Most analyses will also look at the patterns of service use before (retrospective period) and after (prospective period) the defining study period.
This period examines data for clients that needed SHS support before the defining study period. Analyses in the retrospective period examine whether a client experienced particular circumstances (for example, homelessness, unemployment, used a particular service type) in the past. A client’s presence in the retrospective period is itself a characteristic that can be studied. For example, clients that are not in the retrospective period may be considered ‘new’ to SHS services in the defining study period.
This period examines data and outcomes for the clients that continue receiving support into the future. The most basic outcome is whether a client needed SHS support in this period – that is, whether they can be considered as an ongoing or long-term user of SHS (continuous or otherwise), compared with clients whose SHS engagement finished during the defining study period. More detailed analyses examine whether specific events occurred during the prospective study period, such as whether the client was homeless or what services the client used.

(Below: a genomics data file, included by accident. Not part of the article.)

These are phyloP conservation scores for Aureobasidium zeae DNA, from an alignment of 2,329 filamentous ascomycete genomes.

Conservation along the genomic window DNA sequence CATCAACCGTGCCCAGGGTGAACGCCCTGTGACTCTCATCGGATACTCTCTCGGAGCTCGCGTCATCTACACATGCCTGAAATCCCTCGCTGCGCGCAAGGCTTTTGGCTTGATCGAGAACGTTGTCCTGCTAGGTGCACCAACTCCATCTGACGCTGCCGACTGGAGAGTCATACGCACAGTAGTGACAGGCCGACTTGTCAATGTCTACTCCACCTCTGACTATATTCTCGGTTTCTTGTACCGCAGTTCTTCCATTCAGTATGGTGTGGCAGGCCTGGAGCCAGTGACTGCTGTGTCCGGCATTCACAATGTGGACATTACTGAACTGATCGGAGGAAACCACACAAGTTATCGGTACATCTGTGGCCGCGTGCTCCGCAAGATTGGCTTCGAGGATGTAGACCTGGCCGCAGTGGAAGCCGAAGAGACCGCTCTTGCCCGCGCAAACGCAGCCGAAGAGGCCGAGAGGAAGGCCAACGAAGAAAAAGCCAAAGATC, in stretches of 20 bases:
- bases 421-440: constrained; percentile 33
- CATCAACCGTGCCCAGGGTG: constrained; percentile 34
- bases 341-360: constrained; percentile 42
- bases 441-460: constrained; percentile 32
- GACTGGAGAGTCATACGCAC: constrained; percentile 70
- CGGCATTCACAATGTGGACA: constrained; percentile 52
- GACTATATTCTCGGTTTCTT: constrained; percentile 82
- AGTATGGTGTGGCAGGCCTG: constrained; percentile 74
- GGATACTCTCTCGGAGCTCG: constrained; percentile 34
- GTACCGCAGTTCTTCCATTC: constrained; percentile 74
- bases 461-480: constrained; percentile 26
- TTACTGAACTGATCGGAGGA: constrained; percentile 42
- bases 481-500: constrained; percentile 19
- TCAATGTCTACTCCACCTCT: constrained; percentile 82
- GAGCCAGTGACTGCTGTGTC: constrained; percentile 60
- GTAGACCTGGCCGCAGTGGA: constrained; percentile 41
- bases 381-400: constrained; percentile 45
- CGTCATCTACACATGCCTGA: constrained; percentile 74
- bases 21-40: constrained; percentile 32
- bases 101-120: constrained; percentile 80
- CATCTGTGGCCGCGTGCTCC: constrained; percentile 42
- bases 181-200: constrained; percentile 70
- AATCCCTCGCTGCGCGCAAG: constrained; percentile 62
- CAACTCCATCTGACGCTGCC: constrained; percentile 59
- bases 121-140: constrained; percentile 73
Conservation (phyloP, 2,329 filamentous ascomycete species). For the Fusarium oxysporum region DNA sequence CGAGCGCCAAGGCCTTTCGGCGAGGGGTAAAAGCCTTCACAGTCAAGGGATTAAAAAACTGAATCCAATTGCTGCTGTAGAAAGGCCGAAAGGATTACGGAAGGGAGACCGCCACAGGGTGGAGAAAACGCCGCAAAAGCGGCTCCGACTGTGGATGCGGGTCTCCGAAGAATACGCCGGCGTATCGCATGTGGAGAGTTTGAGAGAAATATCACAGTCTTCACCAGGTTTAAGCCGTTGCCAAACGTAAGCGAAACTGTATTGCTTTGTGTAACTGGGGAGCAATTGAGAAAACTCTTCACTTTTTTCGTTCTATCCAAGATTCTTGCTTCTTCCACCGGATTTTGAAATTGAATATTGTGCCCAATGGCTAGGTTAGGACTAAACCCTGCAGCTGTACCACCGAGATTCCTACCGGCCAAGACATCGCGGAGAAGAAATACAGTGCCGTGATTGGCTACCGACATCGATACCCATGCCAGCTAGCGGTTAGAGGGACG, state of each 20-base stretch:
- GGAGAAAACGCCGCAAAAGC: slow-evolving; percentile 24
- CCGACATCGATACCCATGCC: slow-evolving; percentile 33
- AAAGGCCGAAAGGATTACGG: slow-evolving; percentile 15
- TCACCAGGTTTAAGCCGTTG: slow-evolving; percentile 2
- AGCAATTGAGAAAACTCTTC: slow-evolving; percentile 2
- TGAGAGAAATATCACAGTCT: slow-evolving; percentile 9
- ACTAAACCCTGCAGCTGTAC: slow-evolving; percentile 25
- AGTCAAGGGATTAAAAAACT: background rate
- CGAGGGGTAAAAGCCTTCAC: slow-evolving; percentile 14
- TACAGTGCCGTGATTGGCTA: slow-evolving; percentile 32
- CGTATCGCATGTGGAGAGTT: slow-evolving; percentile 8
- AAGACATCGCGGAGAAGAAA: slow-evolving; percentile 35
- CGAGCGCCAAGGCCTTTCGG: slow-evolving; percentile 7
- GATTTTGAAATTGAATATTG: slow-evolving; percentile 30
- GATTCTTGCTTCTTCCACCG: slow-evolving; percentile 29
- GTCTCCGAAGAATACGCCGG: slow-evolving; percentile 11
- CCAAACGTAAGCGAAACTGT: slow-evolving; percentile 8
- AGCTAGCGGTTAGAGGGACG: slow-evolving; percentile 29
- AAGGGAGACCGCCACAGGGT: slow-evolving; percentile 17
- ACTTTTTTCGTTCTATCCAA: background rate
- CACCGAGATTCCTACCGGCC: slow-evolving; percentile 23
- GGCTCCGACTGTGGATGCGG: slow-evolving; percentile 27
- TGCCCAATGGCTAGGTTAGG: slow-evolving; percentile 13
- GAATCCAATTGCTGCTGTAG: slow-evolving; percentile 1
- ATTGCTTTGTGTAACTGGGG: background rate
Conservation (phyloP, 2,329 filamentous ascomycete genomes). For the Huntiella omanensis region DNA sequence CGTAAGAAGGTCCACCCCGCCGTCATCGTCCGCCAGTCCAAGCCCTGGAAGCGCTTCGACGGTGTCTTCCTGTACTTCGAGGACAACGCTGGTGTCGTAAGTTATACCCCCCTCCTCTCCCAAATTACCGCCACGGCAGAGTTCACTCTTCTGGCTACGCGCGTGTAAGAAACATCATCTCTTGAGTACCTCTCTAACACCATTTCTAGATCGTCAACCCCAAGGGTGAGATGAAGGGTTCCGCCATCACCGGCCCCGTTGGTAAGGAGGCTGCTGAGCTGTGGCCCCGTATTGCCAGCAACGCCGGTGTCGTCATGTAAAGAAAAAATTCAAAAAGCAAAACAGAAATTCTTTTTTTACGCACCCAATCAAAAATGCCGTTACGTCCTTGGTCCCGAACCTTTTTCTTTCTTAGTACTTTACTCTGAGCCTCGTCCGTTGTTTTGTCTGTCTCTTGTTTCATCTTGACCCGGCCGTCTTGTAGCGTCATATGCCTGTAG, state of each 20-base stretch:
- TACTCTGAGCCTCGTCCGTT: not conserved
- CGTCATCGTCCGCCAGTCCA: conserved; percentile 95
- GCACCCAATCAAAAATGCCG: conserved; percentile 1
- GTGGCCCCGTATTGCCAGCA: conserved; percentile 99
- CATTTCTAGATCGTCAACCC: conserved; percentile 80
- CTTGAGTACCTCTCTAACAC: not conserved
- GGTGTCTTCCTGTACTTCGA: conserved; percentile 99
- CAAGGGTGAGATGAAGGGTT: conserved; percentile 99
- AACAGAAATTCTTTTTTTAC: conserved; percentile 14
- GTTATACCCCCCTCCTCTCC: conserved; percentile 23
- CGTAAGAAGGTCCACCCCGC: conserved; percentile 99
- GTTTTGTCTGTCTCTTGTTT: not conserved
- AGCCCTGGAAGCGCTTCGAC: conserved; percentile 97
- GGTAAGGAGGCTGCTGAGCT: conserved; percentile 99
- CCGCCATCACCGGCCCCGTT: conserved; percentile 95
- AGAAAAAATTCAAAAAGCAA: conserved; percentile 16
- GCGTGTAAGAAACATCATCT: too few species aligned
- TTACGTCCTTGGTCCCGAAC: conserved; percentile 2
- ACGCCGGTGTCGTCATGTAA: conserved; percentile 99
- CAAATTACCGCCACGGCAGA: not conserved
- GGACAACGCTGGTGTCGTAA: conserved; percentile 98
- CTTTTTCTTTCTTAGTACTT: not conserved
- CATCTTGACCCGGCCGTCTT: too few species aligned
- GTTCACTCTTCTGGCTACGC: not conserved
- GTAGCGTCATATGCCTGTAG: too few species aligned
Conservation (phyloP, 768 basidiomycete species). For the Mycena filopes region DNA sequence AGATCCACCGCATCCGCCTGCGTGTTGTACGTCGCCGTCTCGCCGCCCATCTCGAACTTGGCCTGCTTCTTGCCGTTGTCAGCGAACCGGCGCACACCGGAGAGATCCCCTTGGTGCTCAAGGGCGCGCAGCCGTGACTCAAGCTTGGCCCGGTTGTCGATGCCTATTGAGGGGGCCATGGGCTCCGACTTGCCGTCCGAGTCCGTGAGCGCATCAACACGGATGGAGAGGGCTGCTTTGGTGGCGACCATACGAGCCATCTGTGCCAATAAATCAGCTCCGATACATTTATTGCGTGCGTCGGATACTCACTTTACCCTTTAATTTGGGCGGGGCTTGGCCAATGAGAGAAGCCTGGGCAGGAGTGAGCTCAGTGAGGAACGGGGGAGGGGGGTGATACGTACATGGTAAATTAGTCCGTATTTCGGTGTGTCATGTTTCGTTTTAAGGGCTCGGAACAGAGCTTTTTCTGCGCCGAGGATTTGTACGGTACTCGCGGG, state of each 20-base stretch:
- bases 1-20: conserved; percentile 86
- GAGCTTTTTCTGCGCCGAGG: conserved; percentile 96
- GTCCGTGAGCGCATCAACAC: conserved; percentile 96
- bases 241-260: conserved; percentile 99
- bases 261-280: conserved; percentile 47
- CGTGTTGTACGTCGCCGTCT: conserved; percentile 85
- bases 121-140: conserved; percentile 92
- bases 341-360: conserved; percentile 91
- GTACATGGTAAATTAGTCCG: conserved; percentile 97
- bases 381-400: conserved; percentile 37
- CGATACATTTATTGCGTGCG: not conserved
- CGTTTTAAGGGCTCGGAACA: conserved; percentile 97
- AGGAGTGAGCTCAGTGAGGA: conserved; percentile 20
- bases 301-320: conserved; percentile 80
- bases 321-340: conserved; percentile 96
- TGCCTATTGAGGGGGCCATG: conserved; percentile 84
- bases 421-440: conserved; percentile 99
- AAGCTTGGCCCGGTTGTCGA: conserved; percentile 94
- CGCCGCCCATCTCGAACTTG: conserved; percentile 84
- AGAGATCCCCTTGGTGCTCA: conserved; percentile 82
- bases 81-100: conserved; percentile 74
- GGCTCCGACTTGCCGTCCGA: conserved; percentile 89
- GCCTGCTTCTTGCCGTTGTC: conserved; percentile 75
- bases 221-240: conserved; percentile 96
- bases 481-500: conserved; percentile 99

Details of SHS clients who meet the criteria for inclusion within the priority cohort are extracted from the complete longitudinal dataset (2011–12 to the latest data available) (Figure Intro.2). The data for these clients are then partitioned into three study periods (see Box Intro.1, Figure Intro.1).
Within each of these three study periods (retrospective, defining, prospective) a client can have any number of support periods. Within each support period, client circumstances are recorded as they were at three times – the week before support commenced, at the start of support (“at presentation”) and when support ended. A subset of information is also recorded within each month of the support period, which includes services and assistance provided during the month and the client’s situation on the last day they received a service in the month.